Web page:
Since Vladimir Putin’s return to the presidency in May 2012, several federal laws have been amended, restricting core fundamental rights in Russia. These changes have been widely criticised as an unprecedented crackdown on civil society and an attempt to create a general climate of intimidation and censorship mainly based on the protection of ‘traditional values’.
Restricting freedom of assembly
In June 2012, the fines for unauthorised assemblies were drastically increased: to around €25 000 for organising an event, and to €7 000 for participation. Critics argue that the amendments have been devised to stifle the vast protest movement triggered by the 2011 parliamentary elections and Putin’s re-election.
Restricting freedom of association
In force since November 2012, the ‘foreign agents law‘ requires foreign-funded non-governmental organisations (NGOs) engaging in vaguely defined ‘political activities’ to register as ‘foreign agents’, a term which de facto stigmatises them as foreign spies. It allows for spot inspections, introduces labelling and reporting requirements and provides for harsh criminal penalties and administrative fines of up to €11 500 for failure to register. In practice, many NGOs have boycotted the new law. In February 2013, 11 Russian NGOs appealed to the European Court of Human Rights, arguing that the law violates their right to freedom of association and expression. Large-scale inspections were launched to verify the law’s enforcement, with over 1 000 Russian NGOs being checked by September 2013. The court declared 22 NGOs, which refused to register, ‘foreign agents’. A first official complaint against the law was filed with Russia’s Constitutional Court in August 2013. The Council of Europe’s Commissioner for Human Rights pointed to the law’s unjustified discriminatory nature, stating that the same reporting and accounting requirements need to apply to all NGOs, regardless of the source of their income. The EU’s High Representative, Catherine Ashton, expressed concern about the searches of Russian NGOs, based on vague legal grounds, which risks further undermining civil society activity.
Restricting freedom of expression
An anti-gay propaganda law was adopted by the Duma in a 436-0 vote in June 2013. It sanctions “propaganda of non-traditional sexual relationships” to minors as an administrative offence, with fines ranging from €90 for individuals up to €23 000 for organisations. Public opinion polls show that the Russian public strongly supports this law. Commentators deplore the ambiguous wording of the provisions which ban virtually all Lesbian, Gay, Bisexual, Transgender and Intersex (LGBTI)-related material. Since their adoption, homophobic violence against LGBTI citizens has been on the rise. Critics are concerned about the law being used by anti-gay groups to legitimise their assaults on LGBTI individuals, with police rarely intervening to protect victims. The Council of Europe’s Venice Commission concluded that the law is incompatible with the European Convention on Human Rights (ECHR) and international human rights standards, and recommends repeal. Ahead of the 2014 Sochi Winter Olympic Games, there has been controversy over gay athletes and spectators risking discrimination or even legal action, but Russian officials have dismissed Western criticism as ‘invalid and groundless’.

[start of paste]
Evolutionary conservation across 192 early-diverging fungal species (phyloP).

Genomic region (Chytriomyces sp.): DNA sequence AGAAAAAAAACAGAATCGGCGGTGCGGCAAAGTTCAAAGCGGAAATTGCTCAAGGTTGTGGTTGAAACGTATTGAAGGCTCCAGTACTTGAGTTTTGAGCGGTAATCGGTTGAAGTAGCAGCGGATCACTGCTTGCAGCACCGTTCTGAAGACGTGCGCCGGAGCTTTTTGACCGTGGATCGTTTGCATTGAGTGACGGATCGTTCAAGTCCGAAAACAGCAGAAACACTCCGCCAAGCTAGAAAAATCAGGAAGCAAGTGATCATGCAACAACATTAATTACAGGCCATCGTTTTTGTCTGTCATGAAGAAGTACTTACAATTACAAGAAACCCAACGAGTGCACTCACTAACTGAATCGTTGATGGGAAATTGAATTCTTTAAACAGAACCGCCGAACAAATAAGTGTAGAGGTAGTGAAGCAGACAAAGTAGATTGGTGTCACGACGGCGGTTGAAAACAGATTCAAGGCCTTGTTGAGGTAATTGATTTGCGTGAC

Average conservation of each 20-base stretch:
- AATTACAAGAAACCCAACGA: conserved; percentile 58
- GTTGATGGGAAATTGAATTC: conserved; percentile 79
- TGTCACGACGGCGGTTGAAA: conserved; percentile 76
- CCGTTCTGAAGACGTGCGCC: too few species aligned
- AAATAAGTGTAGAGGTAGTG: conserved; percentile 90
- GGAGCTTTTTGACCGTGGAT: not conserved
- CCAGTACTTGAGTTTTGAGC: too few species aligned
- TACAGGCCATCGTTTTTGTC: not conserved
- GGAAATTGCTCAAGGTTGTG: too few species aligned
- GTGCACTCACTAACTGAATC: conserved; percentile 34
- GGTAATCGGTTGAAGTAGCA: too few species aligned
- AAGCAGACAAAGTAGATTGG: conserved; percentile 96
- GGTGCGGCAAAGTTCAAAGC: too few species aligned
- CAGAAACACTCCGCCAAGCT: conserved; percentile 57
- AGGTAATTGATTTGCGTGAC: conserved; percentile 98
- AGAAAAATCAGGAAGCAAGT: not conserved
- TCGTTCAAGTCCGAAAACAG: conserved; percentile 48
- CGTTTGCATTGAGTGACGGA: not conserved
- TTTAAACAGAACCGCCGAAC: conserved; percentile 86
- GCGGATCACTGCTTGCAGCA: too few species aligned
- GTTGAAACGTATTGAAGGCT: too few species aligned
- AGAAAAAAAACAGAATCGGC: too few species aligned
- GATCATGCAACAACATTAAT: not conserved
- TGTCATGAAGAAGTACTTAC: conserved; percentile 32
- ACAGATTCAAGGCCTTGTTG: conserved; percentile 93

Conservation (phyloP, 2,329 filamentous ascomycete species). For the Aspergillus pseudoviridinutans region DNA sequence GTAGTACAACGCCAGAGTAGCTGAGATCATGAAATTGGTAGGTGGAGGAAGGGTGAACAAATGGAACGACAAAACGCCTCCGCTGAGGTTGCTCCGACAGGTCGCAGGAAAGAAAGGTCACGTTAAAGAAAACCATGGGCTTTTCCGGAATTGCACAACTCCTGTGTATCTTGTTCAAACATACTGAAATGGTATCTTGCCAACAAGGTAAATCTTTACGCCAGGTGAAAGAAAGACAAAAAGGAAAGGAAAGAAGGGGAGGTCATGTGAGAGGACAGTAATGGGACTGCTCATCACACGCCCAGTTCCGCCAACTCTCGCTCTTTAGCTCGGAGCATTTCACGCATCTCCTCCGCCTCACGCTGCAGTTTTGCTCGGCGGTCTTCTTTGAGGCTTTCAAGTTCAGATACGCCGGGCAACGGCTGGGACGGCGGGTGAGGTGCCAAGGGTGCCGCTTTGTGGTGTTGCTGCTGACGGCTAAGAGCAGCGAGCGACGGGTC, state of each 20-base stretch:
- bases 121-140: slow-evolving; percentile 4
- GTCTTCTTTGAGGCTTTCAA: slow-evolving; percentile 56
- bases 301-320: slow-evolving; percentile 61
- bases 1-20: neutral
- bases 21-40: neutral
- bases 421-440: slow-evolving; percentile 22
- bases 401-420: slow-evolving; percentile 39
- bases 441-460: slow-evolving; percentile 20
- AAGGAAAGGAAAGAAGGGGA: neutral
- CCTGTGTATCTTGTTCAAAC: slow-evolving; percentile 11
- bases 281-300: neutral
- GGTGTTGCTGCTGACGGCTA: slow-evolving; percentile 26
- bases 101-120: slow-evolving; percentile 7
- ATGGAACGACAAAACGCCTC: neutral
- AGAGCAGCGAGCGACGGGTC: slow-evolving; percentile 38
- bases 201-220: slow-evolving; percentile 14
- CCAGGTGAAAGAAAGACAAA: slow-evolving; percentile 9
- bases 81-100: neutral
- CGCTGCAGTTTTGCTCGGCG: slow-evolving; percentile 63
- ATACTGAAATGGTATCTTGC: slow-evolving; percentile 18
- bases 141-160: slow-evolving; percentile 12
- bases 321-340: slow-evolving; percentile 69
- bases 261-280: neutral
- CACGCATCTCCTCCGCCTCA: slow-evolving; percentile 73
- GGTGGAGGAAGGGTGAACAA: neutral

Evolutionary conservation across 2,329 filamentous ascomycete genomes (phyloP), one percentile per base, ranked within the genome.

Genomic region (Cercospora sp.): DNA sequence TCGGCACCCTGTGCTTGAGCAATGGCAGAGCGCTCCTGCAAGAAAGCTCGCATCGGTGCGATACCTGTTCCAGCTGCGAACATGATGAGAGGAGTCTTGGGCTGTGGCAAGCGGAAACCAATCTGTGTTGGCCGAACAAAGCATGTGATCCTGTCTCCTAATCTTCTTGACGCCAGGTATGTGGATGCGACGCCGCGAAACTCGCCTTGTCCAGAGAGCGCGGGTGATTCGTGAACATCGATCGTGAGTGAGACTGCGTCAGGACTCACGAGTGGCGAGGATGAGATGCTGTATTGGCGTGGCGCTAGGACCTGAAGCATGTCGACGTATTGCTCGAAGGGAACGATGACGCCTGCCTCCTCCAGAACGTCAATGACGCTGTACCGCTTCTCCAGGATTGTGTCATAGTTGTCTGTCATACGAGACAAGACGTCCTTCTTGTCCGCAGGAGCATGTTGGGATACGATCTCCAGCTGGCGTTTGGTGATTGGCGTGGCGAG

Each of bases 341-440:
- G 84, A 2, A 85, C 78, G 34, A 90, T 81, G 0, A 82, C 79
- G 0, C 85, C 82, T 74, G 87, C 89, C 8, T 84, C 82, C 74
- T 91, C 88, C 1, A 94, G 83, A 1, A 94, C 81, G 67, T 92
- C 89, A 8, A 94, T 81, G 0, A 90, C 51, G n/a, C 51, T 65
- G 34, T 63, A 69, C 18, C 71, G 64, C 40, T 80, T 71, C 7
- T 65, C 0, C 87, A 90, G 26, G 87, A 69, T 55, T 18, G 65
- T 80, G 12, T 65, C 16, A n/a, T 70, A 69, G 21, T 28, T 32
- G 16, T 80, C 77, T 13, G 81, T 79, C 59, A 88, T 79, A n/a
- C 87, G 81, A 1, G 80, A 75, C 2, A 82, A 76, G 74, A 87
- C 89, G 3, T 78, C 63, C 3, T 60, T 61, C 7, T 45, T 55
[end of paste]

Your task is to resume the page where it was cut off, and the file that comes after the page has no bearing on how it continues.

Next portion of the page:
In the wake of the trial of the band Pussy Riot, a new blasphemy law was adopted which provides for prison sentences of up to three years for ‘offending religious feelings’.
European Parliament position
In its June 2013 resolution on the rule of law in Russia, the EP called on the Russian authorities to refrain from registering NGOs as ‘foreign agents’ based on a law which stigmatises them and creates a hostile atmosphere for civil society. It expressed deep concern at the negative impact of the law on ‘homosexual propaganda’, which could increase discrimination and violence against LGBTI individuals.
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